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Pauper Spellbook: Prophetic Prism


Hey there fellow Magic enthusiasts, welcome to another edition of Pauper Spellbook! Today we’ll be discussing a powerful artifact that bestows upon us a vast spectrum of colors:
 
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While pondering on end to try and figure out what Pauper staple would be the subject of this week’s Pauper Spellbook entry, I found myself continually going back to Prophetic Prism. But I also kept thinking to myself; nah, people don’t want to hear about some boring artifact card. It’s not a sweet overpowered creature or a high impact instant or sorcery spell. Heck, there’s even a lot of land cards in the realm of Pauper that are more interesting than Prophetic Prism. But two things eventually dawned on me: a) Prophetic Prism is in fact one of the most played cards in Pauper and b) Prophetic Prism is currently in the Standard card pool, meaning supply of the card has exploaded and it's likely that a large majority of Magic players probably have a stack of Prisms just laying around collecting dust or being used as coasters! So hey, instead of water-logging that Kaladesh or Masters 25 Prophetic Prism with your favorite cold beverage, why not use it as a basis to build a sweet Pauper deck!?
 
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On the surface, it’s pretty clear what Prophetic Prism brings to the table: It’s a permanent card of the artifact variety. It replaces itself by drawing a card when it enters the battlefield. And, it’s a mana-fixer capable of producing any color of mana. Seems… ok, right? Actually, it’s insane! Well, at least in the world of Pauper.
 
If you take a look at the current Pauper metagame (linked at end of article), you’ll notice that most Pauper decks are built around one or two colors. This is because in Pauper, there isn't a large selection of dual lands to help build greedy three, four, or even five color decks. Therefore, us Pauper players are forced to seek out alternative means of "fixing" our mana. There are options in the land category such as Unknown Shores and even Evolving Wilds to name a couple. However, until better options enter the Pauper card pool, the most powerful way for us to break away from mono and two color decks is with a select group of artifact cards. And although multiple options exist, based on the data, the players preference to fulfill this need rests with Prophetic Prism. As a matter of fact, right now Prophetic Prism is listed in the top ten played cards in the entire format!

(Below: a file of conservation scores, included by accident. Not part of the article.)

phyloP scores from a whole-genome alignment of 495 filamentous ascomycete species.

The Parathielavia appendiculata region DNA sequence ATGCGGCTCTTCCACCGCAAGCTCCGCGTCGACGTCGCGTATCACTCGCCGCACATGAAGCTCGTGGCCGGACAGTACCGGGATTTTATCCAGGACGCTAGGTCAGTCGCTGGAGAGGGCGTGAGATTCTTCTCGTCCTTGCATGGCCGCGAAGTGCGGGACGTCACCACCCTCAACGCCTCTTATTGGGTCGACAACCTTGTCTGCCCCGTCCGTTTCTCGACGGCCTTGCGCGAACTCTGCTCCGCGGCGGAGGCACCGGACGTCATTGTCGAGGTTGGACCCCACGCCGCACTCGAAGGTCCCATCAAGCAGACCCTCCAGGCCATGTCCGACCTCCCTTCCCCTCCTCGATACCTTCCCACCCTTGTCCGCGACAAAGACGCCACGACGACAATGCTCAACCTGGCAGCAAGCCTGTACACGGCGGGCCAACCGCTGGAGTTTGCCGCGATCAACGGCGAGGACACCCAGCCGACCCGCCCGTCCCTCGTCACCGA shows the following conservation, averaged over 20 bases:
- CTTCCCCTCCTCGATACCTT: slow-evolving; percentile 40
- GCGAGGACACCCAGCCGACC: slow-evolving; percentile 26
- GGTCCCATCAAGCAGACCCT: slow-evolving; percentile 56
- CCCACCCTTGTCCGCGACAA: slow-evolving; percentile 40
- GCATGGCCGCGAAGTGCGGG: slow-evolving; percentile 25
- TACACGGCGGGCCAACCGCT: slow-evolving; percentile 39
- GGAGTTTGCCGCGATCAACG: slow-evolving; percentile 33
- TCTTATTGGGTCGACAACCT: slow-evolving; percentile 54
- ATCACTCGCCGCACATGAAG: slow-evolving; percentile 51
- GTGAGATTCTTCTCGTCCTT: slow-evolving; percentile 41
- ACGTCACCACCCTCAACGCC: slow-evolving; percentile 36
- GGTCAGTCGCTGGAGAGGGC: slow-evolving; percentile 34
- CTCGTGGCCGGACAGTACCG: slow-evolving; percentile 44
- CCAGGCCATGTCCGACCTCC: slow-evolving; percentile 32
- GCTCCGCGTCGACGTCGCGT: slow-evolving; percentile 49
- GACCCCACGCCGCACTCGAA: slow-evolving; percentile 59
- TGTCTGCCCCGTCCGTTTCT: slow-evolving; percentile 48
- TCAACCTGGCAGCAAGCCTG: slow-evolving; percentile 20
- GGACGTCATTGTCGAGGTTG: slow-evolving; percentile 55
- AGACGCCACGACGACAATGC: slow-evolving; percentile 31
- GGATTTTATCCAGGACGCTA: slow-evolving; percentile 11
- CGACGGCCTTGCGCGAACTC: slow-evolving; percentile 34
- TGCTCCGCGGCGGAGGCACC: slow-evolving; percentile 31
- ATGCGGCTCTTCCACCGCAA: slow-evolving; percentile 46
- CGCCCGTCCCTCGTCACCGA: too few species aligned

Prophetic Prism shows up in several different archetypes, and it’s interesting to see such a wide variety of decks lean on Prophetic Prism for their own unique reasons. To amplify this statement, I think we should mash the gas pedal and start looking at some decks that benefit from the mystical powers of Prophetic Prism. Let’s go!
 
 
It seems like people have been trying forever to build competitive Modern decks around the card Kuldotha Rebirth. But time and again, these sparsely dabbled upon brews always seem to end up in the “too janky for the Modern tournament scene” category. Well, in Pauper, there's actually a deck that's named after Kuldotha Rebirth! That being said, you may have noticed that the decklist above (and most current lists) have cut Kuldotha Rebirth altogether and have opted to slant the deck towards these two powerful white bounce creatures:
 
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Focusing the deck around Kor Skyfisher and Glint Hawk is simply steering the archetype in a different direction. For example, now that we are no longer sacrificing our artifacts to Kuldotha Rebirth, we can comfortably slot four copies of Galvanic Blast into the deck and overload on our "bolt" effects!
 
Kuldotha Boros is a semi-aggressive synergy based deck. We’re essentially trying to squeeze as much value as possible out of our permanents while applying a moderate amount of pressure with our creatures. To start, we play a pair of artifacts that combo nicely with Kor Skyfisher and Glint Hawk:
 
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Simply put, Prophetic Prism and Alchemist's Vial are in the deck to draw us cards. We are a two colored deck that rarely struggles to produce the colors of mana we need, so Prism's activated ability has little relevance. Alchemist's Vial also has a semi-relevant ability that does come in handy from time to time. But again, we're primarily looking to recycle the ETB effect of these two cards.
 
The creature package is filled out with cards that further push the bounce theme of the deck and also help us achieve the conditions required to cast both Battle Screech and Prismatic Strands for their flashback costs: